The importance of Republic Day
BENGALURU: You’ll find a lot of adults walking about without knowing why Republic Day is observed. And honestly, I can’t blame them. When compared to Independence Day, Republic Day pales in comparison. Independence Day is the culmination of the greatest story of the nation — the freedom movement. It comes with Nehru’s ‘Tryst with Destiny’ speech, and an idea that is simple enough to explain to a child — that India won her freedom.
Republic Day, on the other hand, is hard to explain, and even harder to understand. We only remember it from flag hoisting at school, and that laddoos and toffees were distributed after. As adults, we know it as a national holiday and a dry day. We don’t appreciate that we are a sovereign republic, that we have our own Constitution, and our own laws to govern us. In fact, it’s hard to imagine India in any other way. We have all mostly grown up after Independence. But ask your grandparents and you’ll probably appreciate Republic Day a little more.
Just as a thought experiment — imagine living in a nation still governed by another nation’s Constitution. Where every thought is monitored, every statement suppressed and censored. Imagine being ruled by a King or Queen! Where you could be hung to death for speaking against the system. In fact, I could have been hung five years ago for this very newspaper column! Imagine having your arms chopped off for pirating a movie or your eyes gouged out for watching porn on a holy day!
Imagine being governed by rulers from a different nation. Imagine worshipping their gods and celebrating their festivals. Imagine a calendar year without Holi, Depevali, Eid or Christmas. Imagine a nation without an agenda of pluralism. No Aamir Khan in Lagaan crooning about the importance of unity. No Shah Rukh Khan in Chak De India. Imagine a nation where Pushpa wouldn’t sweep the box office across the country and KGF wouldn’t be a bumper hit in North India.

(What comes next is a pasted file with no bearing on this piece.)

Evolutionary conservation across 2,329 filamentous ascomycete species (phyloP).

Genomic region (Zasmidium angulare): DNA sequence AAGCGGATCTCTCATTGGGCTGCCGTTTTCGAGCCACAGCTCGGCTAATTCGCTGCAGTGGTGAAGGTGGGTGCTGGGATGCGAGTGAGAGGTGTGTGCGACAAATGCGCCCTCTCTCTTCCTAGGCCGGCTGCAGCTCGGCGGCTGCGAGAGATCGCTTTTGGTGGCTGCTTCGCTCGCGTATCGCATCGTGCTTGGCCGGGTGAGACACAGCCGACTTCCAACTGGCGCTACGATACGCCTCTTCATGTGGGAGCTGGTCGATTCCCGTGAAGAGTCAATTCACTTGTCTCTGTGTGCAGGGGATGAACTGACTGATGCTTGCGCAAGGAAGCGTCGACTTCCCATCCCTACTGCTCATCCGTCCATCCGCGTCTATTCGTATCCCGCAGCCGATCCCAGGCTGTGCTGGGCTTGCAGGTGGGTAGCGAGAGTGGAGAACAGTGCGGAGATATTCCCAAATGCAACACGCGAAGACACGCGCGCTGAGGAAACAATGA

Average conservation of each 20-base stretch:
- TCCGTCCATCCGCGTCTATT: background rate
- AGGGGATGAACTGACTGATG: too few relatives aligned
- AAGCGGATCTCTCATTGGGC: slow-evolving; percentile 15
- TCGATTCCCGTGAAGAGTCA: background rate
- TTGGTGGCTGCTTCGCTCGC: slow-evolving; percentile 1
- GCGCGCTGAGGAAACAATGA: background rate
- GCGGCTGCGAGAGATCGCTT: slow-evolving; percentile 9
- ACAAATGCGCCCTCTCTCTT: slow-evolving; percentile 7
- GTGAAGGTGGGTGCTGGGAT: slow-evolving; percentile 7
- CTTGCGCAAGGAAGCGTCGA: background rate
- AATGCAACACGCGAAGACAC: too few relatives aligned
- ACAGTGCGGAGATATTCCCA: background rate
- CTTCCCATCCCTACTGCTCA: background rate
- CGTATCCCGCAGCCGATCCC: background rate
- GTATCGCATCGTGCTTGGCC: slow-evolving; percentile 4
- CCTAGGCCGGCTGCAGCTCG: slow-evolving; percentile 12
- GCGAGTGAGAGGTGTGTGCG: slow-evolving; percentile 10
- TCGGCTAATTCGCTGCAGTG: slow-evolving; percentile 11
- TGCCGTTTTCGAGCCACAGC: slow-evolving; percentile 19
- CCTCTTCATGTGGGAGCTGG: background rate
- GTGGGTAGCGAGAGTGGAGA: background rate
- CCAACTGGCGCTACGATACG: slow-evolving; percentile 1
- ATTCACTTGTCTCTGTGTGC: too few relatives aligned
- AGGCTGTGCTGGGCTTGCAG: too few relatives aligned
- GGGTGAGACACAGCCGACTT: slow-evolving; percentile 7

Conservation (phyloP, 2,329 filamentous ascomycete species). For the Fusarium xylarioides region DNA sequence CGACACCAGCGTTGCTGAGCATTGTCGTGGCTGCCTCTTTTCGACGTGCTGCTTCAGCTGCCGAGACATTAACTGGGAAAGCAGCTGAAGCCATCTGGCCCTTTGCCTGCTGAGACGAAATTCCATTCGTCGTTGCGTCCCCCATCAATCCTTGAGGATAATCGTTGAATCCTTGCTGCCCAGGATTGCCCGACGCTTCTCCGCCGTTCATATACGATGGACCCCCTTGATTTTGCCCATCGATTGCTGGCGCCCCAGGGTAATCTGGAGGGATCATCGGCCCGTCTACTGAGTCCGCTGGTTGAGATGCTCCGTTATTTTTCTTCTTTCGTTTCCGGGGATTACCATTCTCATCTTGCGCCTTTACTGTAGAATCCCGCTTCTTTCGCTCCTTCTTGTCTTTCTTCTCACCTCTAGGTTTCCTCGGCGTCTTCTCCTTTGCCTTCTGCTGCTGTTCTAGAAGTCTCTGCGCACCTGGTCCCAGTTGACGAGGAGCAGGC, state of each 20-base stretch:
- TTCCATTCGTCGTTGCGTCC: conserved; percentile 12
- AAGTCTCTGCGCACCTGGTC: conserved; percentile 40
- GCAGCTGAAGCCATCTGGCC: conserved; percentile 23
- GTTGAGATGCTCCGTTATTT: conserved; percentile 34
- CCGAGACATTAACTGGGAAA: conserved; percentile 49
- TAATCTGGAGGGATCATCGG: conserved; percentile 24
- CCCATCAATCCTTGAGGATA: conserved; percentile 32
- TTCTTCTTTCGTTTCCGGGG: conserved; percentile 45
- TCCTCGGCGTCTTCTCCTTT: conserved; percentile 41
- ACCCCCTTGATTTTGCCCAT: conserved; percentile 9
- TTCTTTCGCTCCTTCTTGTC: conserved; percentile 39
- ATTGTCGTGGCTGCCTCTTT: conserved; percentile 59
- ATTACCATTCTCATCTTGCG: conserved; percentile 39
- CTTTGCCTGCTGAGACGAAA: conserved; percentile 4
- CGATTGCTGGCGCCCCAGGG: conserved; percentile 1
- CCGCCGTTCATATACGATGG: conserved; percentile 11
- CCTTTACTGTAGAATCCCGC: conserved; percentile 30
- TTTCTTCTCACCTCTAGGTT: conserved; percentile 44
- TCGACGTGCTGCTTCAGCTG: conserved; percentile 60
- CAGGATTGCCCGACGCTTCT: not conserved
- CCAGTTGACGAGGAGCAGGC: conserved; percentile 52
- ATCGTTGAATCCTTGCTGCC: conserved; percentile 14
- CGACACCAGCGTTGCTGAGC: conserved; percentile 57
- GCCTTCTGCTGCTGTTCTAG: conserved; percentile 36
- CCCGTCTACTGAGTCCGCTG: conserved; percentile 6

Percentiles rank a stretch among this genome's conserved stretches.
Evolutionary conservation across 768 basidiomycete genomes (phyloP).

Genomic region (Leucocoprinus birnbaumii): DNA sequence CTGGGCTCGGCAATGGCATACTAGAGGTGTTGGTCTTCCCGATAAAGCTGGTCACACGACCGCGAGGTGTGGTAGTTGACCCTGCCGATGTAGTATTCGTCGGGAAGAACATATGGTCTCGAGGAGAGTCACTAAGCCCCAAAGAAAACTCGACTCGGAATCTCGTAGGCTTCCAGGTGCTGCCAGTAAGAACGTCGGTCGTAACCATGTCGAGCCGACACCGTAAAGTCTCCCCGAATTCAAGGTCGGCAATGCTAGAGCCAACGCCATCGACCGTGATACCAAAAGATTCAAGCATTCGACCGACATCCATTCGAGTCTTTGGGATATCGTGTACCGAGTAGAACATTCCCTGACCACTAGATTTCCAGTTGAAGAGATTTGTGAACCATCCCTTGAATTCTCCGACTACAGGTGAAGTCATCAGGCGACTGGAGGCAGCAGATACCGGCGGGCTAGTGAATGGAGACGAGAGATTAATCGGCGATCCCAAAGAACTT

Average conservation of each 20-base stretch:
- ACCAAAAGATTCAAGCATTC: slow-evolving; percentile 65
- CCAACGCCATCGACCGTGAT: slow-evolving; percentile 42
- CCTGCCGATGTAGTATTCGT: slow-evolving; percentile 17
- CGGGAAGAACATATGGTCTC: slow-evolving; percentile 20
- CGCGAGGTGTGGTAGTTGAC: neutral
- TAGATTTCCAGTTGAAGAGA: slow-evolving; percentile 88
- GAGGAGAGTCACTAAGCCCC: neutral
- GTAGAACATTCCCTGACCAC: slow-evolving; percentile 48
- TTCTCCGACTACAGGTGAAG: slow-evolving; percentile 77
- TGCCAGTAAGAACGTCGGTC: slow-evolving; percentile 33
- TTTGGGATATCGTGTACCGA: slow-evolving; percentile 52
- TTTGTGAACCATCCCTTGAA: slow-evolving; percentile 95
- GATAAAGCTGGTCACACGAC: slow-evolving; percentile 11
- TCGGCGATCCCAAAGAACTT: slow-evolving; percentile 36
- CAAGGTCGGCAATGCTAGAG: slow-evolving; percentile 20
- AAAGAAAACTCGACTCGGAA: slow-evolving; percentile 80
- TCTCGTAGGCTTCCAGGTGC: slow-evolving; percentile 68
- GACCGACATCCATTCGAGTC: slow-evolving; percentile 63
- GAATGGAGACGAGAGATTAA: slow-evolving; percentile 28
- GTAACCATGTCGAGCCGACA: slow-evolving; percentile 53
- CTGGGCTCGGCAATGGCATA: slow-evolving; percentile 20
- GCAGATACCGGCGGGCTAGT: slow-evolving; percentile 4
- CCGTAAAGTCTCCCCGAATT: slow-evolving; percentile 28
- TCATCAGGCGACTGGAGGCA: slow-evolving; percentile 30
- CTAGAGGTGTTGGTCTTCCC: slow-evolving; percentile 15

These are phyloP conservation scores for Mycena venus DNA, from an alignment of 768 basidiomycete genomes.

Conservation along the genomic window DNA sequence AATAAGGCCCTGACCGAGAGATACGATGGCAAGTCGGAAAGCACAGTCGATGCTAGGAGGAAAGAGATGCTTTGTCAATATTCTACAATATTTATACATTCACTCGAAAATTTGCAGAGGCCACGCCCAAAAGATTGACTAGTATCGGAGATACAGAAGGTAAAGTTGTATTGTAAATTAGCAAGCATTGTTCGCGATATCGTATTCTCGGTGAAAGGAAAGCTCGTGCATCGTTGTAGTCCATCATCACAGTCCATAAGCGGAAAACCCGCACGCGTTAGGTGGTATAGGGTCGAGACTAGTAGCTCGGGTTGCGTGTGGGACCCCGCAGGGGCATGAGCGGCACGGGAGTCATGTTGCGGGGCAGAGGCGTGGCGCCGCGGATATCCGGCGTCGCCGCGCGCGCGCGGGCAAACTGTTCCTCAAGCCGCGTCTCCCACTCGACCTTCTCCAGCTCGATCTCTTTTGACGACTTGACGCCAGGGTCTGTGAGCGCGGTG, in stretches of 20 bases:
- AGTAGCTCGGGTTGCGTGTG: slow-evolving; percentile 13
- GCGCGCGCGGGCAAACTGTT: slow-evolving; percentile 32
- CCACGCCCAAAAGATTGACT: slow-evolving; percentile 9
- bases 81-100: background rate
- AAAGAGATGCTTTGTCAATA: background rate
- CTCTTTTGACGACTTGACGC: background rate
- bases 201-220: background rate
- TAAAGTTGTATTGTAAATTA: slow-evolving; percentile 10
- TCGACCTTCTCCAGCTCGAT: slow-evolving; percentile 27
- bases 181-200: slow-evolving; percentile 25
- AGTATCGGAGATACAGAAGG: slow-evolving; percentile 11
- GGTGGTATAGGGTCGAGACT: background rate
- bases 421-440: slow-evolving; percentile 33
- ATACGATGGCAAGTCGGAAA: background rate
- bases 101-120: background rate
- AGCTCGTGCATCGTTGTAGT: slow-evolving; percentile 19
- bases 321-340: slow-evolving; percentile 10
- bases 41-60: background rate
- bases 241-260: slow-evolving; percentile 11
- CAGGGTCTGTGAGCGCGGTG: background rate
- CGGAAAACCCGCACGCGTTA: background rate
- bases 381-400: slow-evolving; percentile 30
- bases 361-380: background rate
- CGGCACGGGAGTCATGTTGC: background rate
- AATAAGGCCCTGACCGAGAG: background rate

The Constitution lay the ground rules for laws in our country. It gave us the template for electoral politics. Imagine being governed by a single person all your life, and then by his son (though some parties are so nostalgic about the older times, they still stick to this format!). There would be no fair elections, and thus — no electoral promises — those once-in-a-five-year hopes that we are given as a citizenry. No courts of justice to try our leaders, and no RTI. Most importantly, there would be no fundamental rights, no laws that were written by Indians, for Indians.
So this Republic Day, let’s celebrate the Constitution — a hand-written document that carved the future for a billion people. That took the greatest minds of the time nearly three years to write. The document that served as the instructional manual on how to operate India for the decades to come.
In fact, one could argue that without our own Constitution and laws, freedom would have been pointless. We would have succumbed to the same patterns that the British used — monopoly over the rule of the nation, and high-handedness when it comes to critique and laws.
So this Republic Day, as you sit back at home and appreciate the day off from work, as you watch the Republic Day parade on Doordarshan, do spare a moment to appreciate the effort that the makers of our Constitution put in. However, while I appreciate their efforts, it must be said that I still don’t understand the point of declaring it as a dry day. If only Dr B R Ambedkar had drafted a law against dry days!
(The writer’s views are his own)